My fascination with the gaggle of post- prefixes that overwhelmed our vocabulary in the twenty-first century came from a seminar that I had the pleasure of taking in 2008. The literature, discussions, and the outpouring of wisdom from my professor had a profound effect on the undergrad ideas floating around in my head and shaped my research...

Thanks, Dr. AAO.

My major line of inquiry in graduate school is Afrofuturism. There are several definitions and cultural manifestations of Afrofuturism, but in my art historical research I define it as a postmodern articulation of race that addresses blackness in this post-racial, political, and cultural moment. Afrofuturism creates a timeless space to to reconcile posts- related issues of racial identity. This page is a resource for me to collect as many resources as I can for my dissertation and possibly help my fellow cohorts who are specializing in Afrofuturism.

Reading List:
Archer Straw, Petrine, Tanya Barson, Peter Gorschlüter and Liverpool Tate Gallery. Afro Modern: Journeys through the Black Atlantic. Liverpool London: Tate Liverpool ; In association with Tate Publishing ; Distributed in the USA by Harry N. Abrams, 2010.
Barr, Marlene S., ed. Afrofuture Females: Black Writers Chart Science Fiction's Newest New-Wave Trajectory. Columbus: Ohio State University Press, 2008.
Bould, Mark. "The Ships Landed Long Ago: Afrofuturism and Black Sf." Science Fiction Studies 34, no. 2 (2007): 177-186.
Bristow, Tegan. "We Want the Funk: What Is Afrofuturism to the Situation of Digital Arts in Africa?" Technoetic Arts: A Journal of Speculative Research10, no. 1 (2012): 25-32.
David, Marlo. "Afrofuturism and Post-Soul Possibility in Black Popular Music." African American Review 41, no. 4 (2007): 695-707.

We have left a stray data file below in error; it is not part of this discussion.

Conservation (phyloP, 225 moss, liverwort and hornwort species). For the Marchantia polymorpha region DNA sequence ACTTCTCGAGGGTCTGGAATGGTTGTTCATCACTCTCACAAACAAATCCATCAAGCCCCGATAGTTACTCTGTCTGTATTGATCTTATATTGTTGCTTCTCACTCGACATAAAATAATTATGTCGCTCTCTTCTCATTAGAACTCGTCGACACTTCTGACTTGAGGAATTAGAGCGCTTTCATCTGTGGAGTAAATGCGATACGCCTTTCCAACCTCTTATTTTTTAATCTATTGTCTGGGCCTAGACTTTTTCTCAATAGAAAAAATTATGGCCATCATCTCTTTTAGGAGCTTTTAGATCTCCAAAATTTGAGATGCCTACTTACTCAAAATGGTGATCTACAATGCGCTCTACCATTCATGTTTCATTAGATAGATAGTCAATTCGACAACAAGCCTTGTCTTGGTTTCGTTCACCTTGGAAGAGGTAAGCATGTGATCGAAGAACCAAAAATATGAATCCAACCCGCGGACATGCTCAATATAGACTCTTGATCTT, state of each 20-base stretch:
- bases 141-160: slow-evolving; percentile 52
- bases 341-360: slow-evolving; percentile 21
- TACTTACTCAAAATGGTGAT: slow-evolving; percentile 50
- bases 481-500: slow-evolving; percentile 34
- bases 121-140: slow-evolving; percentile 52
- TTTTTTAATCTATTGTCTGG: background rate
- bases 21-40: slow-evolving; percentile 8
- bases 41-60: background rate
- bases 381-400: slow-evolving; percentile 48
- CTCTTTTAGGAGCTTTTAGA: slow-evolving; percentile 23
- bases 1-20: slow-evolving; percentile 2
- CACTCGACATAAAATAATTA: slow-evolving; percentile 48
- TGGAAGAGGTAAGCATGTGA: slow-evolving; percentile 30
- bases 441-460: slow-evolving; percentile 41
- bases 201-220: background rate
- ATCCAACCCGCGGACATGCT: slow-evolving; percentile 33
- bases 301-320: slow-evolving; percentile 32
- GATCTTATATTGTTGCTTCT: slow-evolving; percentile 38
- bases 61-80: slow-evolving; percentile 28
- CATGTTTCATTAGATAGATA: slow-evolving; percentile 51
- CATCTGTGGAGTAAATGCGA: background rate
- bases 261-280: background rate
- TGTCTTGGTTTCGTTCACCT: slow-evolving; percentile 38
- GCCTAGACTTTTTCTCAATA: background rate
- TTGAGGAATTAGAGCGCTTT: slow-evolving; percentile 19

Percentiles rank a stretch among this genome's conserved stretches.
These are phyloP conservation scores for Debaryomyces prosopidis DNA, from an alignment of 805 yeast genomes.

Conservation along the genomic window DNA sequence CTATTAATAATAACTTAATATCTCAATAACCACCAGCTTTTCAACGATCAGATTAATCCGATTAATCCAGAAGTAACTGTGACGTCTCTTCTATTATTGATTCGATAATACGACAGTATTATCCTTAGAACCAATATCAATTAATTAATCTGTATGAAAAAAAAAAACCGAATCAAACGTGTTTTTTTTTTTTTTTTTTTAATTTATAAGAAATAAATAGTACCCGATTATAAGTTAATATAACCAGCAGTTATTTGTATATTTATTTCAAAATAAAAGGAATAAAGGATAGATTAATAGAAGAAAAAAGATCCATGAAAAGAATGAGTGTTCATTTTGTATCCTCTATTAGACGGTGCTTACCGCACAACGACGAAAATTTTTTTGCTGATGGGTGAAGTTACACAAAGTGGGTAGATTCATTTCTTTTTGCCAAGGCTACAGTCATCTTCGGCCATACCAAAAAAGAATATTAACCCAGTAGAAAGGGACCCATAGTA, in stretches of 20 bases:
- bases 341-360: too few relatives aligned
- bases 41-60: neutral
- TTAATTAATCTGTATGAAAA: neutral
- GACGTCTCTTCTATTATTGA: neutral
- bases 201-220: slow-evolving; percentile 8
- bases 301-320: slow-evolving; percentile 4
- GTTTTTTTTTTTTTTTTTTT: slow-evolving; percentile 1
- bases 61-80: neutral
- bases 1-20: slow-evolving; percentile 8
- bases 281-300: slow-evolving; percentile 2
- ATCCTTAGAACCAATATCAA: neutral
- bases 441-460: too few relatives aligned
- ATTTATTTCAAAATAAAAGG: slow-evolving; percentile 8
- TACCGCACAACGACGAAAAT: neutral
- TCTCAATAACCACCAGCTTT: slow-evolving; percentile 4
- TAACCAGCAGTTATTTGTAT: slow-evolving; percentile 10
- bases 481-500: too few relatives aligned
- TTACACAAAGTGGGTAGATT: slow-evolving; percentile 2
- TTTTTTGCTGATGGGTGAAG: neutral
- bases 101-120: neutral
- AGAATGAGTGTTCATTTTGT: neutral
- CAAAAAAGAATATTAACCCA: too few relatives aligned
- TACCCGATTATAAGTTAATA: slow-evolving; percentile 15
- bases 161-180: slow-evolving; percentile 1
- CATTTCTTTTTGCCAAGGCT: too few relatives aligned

Dery, Mark. "Black to the Future: Interviews with Samuel Delaney, Greg Tate, and Tricia Rose." The South Atlantic Quarterly 92, no. 4 (1993): 735-778.
Eshun, Kodwo. More Brilliant Than the Sun : Adventures in Sonic Fiction. London: Quartet Books, 1998.
Eshun, Kodwo. ""Further Considerations on Afrofuturism"." The New Centennial Review 3, no. 2 (2003): 287-302.
Gilroy, Paul. The Black Atlantic : Modernity and Double Consciousness. Cambridge, Mass.: Harvard University Press, 1993.
Gilroy, Paul. Against Race : Imagining Political Culture Beyond the Color Line. Cambridge, Mass.: Belknap Press of Harvard University Press, 2000.
Golden, Thelma, Harlem Studio Museum in and Hamza Walker. Freestyle. New York, NY: The Studio Museum in Harlem, 2001.
Griffith, Rollefson. J. "The "Robot Voodoo Power" Thesis: Afrofuturism and Anti-Anti-Essentialism from Sun Ra to Kool Keith." Black Music Research Journal 28, no. 1 (2008): 83-109.
Hamilton, Elizabeth C. "Analog Girls in a Digital World: Fatimah Tuggar’s Afrofuturist Intervention in the Politics of “Traditional” African Art."Nka Journal of Contemporary African Art 33, (2013): 70-79.
Hicks, Cinqué. "Circuit Jamming." International Review of African American Art 23, no. 3 (2011): 2-8.
Hobson, Janell. "Digital Whiteness, Primitive Blackness: Racializing The "Digital Divide" In Film and Media." Feminist Media Studies 8, no. 2 (2008): 111-126.
Hubert, François-Xavier. "Welcome to the Afterfuture. (French)." Art-Press, (2000): 50-55.